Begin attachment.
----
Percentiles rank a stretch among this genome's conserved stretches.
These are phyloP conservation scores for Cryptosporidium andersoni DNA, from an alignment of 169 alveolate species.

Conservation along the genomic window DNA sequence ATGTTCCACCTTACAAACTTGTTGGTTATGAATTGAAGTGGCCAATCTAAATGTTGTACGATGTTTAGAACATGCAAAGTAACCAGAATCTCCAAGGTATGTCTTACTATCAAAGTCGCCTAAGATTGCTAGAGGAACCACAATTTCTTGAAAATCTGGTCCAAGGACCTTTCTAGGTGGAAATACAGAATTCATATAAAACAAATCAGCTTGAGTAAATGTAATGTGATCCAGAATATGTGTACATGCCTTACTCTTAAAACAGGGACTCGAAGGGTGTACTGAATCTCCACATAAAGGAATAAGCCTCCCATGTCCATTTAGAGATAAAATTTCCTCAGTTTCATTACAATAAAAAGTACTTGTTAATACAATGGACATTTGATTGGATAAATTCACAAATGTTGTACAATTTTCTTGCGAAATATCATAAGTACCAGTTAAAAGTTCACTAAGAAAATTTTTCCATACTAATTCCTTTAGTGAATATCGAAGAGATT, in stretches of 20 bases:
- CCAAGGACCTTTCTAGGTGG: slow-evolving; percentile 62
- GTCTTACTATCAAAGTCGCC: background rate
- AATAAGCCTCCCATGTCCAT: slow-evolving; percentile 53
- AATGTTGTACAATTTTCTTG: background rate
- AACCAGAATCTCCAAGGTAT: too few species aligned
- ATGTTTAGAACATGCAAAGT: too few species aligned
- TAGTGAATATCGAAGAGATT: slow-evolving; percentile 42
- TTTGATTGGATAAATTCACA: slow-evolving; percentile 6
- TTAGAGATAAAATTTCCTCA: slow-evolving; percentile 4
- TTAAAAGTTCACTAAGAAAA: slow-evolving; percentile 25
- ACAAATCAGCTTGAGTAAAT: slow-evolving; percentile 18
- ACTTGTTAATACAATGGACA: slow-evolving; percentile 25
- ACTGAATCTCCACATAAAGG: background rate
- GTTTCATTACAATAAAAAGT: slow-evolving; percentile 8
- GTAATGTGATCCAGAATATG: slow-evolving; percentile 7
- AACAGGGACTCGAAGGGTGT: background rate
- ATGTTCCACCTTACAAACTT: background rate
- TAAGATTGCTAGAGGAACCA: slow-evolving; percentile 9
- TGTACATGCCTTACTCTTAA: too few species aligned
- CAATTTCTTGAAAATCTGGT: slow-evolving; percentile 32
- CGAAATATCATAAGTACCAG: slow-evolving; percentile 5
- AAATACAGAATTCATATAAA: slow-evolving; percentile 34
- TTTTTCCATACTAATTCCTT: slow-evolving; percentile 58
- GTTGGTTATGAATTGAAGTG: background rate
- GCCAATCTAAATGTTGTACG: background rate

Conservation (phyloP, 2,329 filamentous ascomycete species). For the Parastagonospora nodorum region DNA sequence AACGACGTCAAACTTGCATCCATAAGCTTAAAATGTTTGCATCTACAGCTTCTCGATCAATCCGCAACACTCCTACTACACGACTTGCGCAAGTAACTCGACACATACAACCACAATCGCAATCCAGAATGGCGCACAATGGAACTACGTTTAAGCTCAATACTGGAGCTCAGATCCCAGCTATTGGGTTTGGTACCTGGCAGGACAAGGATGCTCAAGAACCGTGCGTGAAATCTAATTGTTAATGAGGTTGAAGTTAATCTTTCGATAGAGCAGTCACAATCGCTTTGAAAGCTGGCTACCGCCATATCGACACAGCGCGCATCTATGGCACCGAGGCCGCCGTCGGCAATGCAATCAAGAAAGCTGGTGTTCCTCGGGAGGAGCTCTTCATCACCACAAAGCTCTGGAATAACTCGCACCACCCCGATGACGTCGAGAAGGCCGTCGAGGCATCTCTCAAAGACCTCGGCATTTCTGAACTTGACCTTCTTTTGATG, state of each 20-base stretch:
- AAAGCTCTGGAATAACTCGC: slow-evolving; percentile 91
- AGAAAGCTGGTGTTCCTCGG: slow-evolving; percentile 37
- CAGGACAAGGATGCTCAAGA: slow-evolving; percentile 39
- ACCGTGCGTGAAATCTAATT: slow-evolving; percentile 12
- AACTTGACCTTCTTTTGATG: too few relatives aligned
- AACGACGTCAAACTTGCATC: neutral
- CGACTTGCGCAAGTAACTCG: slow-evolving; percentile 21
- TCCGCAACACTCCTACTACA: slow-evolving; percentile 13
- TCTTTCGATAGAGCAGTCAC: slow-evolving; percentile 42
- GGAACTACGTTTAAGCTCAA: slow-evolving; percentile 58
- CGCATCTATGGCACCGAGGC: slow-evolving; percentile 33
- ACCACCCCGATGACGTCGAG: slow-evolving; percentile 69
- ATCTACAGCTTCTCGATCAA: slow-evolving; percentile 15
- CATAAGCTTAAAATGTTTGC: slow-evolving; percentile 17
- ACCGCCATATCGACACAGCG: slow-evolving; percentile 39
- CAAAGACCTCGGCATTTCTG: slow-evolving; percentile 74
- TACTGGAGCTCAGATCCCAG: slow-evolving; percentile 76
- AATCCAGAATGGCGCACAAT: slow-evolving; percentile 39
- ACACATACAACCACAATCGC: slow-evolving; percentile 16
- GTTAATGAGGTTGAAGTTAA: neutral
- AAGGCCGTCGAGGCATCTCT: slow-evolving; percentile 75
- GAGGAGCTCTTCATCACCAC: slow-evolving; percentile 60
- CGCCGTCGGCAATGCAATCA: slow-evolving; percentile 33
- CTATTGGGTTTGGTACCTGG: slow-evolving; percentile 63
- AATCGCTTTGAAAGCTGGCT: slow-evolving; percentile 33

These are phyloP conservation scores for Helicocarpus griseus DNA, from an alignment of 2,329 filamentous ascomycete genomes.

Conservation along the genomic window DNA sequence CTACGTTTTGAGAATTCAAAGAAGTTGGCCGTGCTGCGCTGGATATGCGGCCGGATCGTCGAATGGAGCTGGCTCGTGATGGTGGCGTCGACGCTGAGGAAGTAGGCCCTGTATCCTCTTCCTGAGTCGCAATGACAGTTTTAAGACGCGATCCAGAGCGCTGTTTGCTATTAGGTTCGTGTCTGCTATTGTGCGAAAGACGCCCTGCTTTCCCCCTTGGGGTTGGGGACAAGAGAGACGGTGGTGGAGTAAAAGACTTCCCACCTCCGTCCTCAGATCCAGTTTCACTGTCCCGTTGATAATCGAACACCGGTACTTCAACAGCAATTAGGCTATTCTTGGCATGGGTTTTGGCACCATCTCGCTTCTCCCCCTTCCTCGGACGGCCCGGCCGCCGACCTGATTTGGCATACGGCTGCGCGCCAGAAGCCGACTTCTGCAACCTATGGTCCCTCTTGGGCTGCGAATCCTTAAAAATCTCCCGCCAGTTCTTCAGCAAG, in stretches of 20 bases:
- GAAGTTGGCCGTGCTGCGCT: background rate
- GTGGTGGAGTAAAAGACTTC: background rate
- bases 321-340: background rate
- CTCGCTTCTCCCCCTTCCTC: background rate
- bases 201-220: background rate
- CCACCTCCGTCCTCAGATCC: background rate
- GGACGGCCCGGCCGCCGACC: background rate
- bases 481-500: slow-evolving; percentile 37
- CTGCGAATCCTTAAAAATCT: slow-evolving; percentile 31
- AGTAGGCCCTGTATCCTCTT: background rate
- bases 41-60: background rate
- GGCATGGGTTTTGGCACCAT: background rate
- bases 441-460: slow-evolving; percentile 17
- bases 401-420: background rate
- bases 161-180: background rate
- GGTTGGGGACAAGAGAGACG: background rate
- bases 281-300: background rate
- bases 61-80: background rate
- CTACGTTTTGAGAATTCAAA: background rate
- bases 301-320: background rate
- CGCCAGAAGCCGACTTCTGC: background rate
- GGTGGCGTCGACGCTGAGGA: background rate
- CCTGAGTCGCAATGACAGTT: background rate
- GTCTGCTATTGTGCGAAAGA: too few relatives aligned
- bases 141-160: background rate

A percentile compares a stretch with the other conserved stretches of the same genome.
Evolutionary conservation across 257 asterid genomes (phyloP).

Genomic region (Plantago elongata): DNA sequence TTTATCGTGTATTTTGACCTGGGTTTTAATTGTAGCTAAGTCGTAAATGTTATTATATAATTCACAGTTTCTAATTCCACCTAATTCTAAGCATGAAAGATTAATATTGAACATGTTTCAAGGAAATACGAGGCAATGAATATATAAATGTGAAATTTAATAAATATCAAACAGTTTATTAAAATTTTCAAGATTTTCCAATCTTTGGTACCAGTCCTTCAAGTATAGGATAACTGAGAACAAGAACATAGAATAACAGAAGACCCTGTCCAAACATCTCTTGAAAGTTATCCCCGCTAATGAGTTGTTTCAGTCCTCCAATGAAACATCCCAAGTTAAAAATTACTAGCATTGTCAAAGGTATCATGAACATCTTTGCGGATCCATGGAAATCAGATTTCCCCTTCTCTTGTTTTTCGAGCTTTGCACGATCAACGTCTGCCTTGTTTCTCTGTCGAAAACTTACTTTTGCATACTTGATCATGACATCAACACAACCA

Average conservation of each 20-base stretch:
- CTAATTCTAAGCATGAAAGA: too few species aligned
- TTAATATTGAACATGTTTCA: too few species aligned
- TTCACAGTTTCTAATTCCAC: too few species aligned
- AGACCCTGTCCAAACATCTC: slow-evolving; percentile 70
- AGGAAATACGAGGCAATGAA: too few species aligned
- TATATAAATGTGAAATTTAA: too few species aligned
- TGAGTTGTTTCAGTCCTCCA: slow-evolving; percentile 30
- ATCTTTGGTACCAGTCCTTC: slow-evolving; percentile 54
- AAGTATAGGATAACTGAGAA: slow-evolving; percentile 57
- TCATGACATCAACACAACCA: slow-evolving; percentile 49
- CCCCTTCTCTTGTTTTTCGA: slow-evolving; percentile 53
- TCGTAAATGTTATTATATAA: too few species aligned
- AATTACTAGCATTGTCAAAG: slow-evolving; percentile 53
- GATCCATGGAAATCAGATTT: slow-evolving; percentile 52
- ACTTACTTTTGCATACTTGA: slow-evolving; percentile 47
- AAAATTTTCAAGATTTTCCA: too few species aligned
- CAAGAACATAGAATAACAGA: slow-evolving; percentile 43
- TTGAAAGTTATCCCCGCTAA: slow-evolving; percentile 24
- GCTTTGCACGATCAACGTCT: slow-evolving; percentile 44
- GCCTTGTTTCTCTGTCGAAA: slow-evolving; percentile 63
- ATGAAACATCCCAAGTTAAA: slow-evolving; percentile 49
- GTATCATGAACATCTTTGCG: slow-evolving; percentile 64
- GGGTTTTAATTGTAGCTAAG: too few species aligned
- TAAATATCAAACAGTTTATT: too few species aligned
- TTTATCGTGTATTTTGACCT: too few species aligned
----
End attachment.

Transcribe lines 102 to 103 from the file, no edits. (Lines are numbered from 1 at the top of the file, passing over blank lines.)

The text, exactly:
- CAAGAACATAGAATAACAGA: slow-evolving; percentile 43
- TTGAAAGTTATCCCCGCTAA: slow-evolving; percentile 24